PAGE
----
The Friends Program: $116. The Friends Program strengthens communities by building relationships that empower people, encourage community service, and restore faith in the human spirit – “Building Relationships… Restoring Hope.” The Friends Program oversees four separate programs: Emergency Housing, Foster Grandparent, Junior/Senior Friends Youth Mentoring, Retired Senior Volunteer Program and RSVP-Interfaith Caregivers.   These programs serve communities within nine counties in NH: Belknap, Carroll, Cheshire, Grafton, Hillsborough, Merrimack, Rockingham, Strafford, and Sullivan Counties. Distinctive Facts:

  • 4,500 children and families, older adults and people living with disabilities served annually.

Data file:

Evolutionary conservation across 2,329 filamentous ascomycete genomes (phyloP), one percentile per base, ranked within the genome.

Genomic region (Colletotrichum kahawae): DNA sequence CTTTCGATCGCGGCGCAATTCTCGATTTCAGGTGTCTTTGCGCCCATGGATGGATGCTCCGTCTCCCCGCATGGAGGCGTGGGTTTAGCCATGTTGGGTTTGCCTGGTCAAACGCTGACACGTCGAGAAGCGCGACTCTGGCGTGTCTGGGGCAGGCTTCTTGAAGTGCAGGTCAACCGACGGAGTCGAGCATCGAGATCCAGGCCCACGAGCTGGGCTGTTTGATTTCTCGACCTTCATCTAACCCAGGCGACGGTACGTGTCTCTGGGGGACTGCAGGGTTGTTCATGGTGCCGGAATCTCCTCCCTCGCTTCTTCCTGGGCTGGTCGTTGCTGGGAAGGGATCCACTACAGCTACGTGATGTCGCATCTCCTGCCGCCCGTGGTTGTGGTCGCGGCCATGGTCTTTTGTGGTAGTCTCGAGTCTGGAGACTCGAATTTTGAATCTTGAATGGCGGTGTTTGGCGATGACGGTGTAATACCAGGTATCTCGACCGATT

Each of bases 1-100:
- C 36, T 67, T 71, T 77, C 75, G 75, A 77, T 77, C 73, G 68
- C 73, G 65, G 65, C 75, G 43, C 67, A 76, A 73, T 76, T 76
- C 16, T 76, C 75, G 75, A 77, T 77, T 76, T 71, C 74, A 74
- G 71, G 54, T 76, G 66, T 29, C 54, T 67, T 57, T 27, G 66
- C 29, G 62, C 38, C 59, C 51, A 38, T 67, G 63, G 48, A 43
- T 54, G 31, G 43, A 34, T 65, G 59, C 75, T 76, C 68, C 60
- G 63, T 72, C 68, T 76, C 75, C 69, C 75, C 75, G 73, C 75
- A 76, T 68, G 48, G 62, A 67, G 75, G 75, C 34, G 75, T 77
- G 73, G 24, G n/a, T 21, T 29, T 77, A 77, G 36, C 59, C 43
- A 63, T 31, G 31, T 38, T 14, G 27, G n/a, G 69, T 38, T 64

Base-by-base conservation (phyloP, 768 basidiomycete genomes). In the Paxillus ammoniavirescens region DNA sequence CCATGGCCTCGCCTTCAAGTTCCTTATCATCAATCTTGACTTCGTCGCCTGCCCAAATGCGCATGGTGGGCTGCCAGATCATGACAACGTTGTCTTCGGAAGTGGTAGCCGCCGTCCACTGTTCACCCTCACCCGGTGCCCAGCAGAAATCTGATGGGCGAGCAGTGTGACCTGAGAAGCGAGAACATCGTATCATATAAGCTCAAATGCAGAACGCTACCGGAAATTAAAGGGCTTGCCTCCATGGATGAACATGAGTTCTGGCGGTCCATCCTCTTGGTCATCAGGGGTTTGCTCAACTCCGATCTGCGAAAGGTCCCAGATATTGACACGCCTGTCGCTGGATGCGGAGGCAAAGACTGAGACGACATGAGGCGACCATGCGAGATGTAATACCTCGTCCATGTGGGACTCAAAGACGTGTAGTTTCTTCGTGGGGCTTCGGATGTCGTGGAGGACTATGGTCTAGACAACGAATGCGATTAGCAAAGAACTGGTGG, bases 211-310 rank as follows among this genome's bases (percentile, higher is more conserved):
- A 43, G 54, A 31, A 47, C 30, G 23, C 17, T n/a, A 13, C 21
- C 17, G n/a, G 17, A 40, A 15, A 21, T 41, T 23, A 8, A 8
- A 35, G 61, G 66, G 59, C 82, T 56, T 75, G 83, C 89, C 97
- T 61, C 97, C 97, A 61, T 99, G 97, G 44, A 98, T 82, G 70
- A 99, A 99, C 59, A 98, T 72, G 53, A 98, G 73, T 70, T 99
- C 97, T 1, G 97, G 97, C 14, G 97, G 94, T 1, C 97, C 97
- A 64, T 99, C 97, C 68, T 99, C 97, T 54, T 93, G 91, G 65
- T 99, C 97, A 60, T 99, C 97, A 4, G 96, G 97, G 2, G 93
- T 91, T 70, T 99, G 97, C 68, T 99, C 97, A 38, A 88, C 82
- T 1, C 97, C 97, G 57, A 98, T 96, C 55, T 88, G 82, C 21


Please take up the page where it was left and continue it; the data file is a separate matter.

• 1500 volunteers.
  • 220,000+ annual volunteer hours.
  • Program outcomes exceed national performance standards.

Recent Recognitions/Awards:

  • New Hampshire Business of the Year Award 2006 for Excellence in Non Profit Management.
  • New Hampshire Business Review’s, “Business Excellence Award 2003”, for Outstanding Achievement in the Nonprofit sector.
  • Volunteer NH’s, “Volunteer Champion Award 2003” in the small nonprofit category for our outstanding ability to successfully manage volunteers.
  • Walter J. Dunfey Award 2003, for Excellence in Nonprofit Management.


  • 15 full-time, 14 part-time.

For more information: